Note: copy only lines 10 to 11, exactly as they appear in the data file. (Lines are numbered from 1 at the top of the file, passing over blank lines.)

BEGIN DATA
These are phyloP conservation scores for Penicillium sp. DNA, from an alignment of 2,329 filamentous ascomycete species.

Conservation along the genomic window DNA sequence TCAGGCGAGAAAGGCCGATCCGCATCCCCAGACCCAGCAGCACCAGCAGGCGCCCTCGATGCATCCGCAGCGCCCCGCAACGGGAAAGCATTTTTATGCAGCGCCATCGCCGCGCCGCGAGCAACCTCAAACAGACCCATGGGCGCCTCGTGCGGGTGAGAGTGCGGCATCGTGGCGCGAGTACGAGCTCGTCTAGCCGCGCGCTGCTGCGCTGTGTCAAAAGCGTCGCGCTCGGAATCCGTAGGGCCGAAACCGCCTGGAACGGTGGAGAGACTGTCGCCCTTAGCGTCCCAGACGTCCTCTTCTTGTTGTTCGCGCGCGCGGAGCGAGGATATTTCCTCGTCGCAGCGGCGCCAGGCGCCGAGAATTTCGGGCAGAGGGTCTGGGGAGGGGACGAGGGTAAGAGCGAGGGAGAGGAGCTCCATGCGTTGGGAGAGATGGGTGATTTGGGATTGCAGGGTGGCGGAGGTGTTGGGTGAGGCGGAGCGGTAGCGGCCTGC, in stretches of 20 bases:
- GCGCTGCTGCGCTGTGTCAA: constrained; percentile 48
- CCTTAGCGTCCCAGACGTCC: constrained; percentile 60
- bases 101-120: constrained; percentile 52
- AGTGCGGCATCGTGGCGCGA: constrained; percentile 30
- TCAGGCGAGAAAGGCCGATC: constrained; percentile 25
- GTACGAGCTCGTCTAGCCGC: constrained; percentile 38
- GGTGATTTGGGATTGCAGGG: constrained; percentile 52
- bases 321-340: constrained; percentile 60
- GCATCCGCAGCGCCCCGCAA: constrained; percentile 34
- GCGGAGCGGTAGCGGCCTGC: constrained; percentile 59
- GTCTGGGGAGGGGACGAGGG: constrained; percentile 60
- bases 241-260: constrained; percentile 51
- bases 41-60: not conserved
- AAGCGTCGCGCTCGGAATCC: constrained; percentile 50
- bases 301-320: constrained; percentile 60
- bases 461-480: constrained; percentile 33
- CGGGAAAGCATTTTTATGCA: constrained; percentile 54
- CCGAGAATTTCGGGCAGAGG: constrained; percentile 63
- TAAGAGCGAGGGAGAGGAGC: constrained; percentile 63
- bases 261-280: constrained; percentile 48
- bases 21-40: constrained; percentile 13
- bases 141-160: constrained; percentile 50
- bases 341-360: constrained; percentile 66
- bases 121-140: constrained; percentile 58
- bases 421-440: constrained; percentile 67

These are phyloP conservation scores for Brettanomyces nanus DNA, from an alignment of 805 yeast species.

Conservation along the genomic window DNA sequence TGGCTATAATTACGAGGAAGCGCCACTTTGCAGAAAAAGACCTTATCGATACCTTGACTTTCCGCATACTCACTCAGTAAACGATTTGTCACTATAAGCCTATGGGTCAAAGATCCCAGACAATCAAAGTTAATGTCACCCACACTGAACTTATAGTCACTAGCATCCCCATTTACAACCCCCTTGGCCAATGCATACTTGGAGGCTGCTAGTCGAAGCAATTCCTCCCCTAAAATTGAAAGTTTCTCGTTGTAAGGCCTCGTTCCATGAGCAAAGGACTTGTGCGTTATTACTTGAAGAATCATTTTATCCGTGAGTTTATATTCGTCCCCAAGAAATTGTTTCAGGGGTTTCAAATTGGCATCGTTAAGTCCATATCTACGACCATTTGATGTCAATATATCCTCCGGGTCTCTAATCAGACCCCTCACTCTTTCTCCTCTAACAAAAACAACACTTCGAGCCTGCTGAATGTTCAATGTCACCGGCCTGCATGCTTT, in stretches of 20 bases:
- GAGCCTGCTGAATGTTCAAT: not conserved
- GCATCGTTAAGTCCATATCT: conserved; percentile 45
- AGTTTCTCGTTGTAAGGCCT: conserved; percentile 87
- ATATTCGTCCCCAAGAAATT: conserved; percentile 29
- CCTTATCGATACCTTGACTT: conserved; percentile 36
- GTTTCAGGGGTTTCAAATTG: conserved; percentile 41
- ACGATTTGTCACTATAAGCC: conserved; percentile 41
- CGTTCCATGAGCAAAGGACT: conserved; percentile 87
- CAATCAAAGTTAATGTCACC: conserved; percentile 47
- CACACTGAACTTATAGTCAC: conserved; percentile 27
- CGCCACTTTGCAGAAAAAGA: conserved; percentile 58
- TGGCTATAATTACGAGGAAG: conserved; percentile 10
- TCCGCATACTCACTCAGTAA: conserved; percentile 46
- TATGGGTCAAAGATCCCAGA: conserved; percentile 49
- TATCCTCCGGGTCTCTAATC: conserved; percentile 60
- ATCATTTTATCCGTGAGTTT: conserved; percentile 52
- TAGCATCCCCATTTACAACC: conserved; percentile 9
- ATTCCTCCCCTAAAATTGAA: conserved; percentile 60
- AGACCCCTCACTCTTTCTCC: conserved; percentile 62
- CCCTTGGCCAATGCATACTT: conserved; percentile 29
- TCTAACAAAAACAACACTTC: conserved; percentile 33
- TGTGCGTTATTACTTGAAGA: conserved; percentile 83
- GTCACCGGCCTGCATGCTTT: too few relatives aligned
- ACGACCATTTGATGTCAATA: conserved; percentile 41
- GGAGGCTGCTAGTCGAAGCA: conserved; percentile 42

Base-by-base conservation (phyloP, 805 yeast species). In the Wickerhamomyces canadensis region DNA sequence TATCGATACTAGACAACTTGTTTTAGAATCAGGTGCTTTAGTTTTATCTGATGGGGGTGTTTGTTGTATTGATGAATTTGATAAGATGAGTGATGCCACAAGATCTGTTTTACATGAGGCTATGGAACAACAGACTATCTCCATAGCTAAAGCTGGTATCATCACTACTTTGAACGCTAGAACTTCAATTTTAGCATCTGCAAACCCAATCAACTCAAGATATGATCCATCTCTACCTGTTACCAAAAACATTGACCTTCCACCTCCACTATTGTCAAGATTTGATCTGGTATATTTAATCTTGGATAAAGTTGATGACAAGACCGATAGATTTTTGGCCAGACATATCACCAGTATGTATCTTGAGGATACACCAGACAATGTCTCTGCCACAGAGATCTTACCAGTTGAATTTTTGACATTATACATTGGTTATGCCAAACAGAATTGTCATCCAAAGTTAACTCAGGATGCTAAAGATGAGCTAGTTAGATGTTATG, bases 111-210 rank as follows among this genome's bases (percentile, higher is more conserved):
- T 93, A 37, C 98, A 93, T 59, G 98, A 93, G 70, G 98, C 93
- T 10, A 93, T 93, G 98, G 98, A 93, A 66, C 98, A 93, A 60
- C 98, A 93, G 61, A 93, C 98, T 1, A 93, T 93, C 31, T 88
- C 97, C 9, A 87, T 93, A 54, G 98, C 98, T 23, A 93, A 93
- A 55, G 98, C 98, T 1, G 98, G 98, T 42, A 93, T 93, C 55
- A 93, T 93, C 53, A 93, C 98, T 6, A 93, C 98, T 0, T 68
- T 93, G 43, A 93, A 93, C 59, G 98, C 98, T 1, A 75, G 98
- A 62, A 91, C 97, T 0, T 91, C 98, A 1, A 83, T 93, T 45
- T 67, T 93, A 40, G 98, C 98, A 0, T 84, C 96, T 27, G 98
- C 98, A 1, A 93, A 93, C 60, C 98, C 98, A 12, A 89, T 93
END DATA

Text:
- bases 321-340: constrained; percentile 60
- GCATCCGCAGCGCCCCGCAA: constrained; percentile 34